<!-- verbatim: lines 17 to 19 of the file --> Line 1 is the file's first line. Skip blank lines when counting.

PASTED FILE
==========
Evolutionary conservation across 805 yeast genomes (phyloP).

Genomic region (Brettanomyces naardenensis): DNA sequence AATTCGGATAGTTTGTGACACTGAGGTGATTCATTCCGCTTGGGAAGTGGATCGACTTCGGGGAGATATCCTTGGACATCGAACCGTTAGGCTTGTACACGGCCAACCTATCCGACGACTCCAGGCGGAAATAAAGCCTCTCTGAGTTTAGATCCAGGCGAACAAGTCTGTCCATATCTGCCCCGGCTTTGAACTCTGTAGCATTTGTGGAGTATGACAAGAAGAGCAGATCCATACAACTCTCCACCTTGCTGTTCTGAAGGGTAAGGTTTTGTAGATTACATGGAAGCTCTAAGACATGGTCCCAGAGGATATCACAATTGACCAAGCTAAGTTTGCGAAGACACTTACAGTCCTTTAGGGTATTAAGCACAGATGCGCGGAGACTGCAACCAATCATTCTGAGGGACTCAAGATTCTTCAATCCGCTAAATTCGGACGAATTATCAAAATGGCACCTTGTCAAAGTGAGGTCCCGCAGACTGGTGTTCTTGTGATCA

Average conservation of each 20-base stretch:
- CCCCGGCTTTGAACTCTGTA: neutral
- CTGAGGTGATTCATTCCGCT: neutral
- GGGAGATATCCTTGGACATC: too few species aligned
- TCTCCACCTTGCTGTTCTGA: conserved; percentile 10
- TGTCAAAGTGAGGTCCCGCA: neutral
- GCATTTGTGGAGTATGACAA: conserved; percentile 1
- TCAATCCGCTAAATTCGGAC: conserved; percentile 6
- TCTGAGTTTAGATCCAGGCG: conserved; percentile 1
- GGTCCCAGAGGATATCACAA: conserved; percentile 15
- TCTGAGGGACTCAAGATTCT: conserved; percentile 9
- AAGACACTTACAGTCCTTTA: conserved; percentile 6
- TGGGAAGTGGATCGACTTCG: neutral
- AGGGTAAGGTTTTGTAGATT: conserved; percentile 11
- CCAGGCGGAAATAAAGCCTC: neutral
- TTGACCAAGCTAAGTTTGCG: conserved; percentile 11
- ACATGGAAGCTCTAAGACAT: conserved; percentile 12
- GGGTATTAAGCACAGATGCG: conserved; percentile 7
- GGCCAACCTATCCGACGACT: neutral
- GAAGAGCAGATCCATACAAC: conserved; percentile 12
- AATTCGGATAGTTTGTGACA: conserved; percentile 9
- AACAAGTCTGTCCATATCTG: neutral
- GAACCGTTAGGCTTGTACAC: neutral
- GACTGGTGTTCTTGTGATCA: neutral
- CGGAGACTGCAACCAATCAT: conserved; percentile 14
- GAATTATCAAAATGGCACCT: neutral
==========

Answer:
- CCAGGCGGAAATAAAGCCTC: neutral
- TTGACCAAGCTAAGTTTGCG: conserved; percentile 11
- ACATGGAAGCTCTAAGACAT: conserved; percentile 12